Archaeologists Discover Ritual Hunt Site in Jordan From 7,000 BCE

© REUTERS / MUATH FREIJTwo statues uncovered by archaeologists in the southeastern Jordanian desert are pictured during a news conference in Amman, Jordan February 22, 2022. Picture taken February 22, 2022.
Two statues uncovered by archaeologists in the southeastern Jordanian desert are pictured during a news conference in Amman, Jordan February 22, 2022. Picture taken February 22, 2022. - Sputnik International, 1920, 23.02.2022
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A team of French and Jordanian archaeologists made an exciting discovery on Tuesday when they unearthed a ritual hunting site that is roughly 9,000 years old. The team found over 250 artifacts that have led them to believe neolithic humans’ hunting strategies were much more advanced than previously thought.
“This is a unique site where large quantities of gazelles were hunted in complex rituals. It has no rival in the world from the Stone Age,” said Wael Abu-Azizeh, the co-director of the South Eastern Badia Archaeological Project (SEBAP). The crew has been working on the site since 2013.
The archeologists found traps made for hunting gazelles, made up of long converging stone walls meant to trap the gazelles so that they could be killed more easily.
These structures are referred to as “desert kites”, or mass traps, and though there are many found throughout deserts in the Middle East and southwest Asia. Archaeologists say these are the oldest, largest, and best preserved.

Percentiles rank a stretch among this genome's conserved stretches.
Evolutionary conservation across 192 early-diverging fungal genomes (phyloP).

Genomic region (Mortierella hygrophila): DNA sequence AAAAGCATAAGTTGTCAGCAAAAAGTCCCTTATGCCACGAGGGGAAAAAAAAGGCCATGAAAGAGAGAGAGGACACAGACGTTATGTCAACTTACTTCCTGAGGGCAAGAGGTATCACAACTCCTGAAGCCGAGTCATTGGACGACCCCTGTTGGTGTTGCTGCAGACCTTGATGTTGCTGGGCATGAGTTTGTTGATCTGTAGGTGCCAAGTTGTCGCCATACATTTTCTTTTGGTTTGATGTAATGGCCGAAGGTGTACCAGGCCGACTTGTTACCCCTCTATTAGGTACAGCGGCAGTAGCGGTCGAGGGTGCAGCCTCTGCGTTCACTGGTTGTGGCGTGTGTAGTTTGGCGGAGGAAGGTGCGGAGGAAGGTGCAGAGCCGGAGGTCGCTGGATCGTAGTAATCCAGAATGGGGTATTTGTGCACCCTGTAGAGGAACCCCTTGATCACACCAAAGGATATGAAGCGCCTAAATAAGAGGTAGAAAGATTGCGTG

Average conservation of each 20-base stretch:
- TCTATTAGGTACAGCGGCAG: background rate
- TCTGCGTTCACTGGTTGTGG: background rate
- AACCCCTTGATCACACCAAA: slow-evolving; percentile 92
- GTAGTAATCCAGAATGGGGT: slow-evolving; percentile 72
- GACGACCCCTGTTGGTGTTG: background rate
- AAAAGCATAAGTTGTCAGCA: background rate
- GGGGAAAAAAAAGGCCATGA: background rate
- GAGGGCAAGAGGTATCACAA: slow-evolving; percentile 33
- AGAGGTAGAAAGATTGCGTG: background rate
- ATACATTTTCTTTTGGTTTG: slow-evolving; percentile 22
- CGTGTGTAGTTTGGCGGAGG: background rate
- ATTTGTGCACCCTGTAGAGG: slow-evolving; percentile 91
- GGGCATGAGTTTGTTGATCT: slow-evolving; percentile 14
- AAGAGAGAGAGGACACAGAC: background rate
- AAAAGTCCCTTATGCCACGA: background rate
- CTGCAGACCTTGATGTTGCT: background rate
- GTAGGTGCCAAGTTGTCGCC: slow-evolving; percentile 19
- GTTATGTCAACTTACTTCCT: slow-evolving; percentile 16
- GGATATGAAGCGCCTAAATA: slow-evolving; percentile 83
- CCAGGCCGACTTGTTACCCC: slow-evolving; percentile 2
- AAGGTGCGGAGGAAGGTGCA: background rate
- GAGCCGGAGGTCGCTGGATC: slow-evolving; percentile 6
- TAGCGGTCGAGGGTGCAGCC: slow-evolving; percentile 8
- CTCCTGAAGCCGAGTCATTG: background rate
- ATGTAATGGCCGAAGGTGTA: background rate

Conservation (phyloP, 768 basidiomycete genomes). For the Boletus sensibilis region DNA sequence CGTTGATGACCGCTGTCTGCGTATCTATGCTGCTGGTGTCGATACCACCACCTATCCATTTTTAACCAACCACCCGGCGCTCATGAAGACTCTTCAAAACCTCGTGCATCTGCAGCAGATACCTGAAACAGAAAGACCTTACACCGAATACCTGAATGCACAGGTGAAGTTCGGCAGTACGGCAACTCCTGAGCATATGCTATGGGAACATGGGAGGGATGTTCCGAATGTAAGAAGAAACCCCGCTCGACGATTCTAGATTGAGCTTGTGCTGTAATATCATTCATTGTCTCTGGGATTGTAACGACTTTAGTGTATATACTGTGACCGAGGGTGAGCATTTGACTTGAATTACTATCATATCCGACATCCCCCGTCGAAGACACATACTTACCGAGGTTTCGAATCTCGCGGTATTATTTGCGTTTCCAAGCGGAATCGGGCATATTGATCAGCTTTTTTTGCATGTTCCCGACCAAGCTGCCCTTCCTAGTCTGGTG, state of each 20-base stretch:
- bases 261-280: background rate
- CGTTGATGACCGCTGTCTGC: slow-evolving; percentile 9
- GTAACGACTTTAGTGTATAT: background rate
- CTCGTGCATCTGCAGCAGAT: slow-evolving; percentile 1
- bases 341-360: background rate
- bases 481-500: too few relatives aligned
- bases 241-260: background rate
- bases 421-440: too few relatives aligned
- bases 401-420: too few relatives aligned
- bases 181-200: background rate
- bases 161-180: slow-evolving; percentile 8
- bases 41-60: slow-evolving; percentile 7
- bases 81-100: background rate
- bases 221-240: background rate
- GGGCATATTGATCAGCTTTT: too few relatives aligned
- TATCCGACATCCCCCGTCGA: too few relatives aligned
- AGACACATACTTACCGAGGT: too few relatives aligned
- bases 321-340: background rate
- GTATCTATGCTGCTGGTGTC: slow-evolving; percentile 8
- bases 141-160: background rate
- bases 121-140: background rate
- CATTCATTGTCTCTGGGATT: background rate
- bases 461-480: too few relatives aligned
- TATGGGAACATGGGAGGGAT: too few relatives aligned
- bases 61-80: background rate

“The site is unique, first because of its preservation state,” said Abu-Azizeh. “It’s 9,000 years old and everything was almost intact.”
Also found on the site were two carved standing stones both with images of human-like figures. One of which is accompanied by the neolithic hunters’ interpretation of their desert kite, as well as an altar, hearth, and marine shells.
Researchers are saying the shrine sheds “an entire new light on the symbolism, artistic expression, as well as spiritual culture of these hitherto unknown Neolithic populations.”
Because of the site’s circular hut-like dwellings and large quantities of gazelle remains, the archaeologists believe that these Jordanian hunters from the Stone Age were not only hunting for their own needs, but were also trading with neighboring settlements.
"They attest to the rise of extremely sophisticated mass hunting strategies, unexpected in such an early time frame," said SEBAP of the desert kites.
Jordan’s other historical treasures include Petra, believed to have been built in 312 BCE, making it one of the oldest cities in history, and was first discovered in 1812 by those in the West.
Jerash, which is an ancient Roman city in Jordan, is also one of those significant gems that causes quite a spectacle for visitors. The major tourist attraction was first settled by humans between 7,500 and 5,500 BCE, and was founded as a Hellenistic city sometime in the 2nd century BCE.
The well-preserved Roman and Byzantine ruins are a major tourist attraction. Over 300,000 tourists visited the site in 2018, while more than one million people visited Petra in 2019. Tourism Minister Nayef al Fayez says that Tuesday’s discoveries are a spectacular addition to these heavily trafficked, ancient sites.
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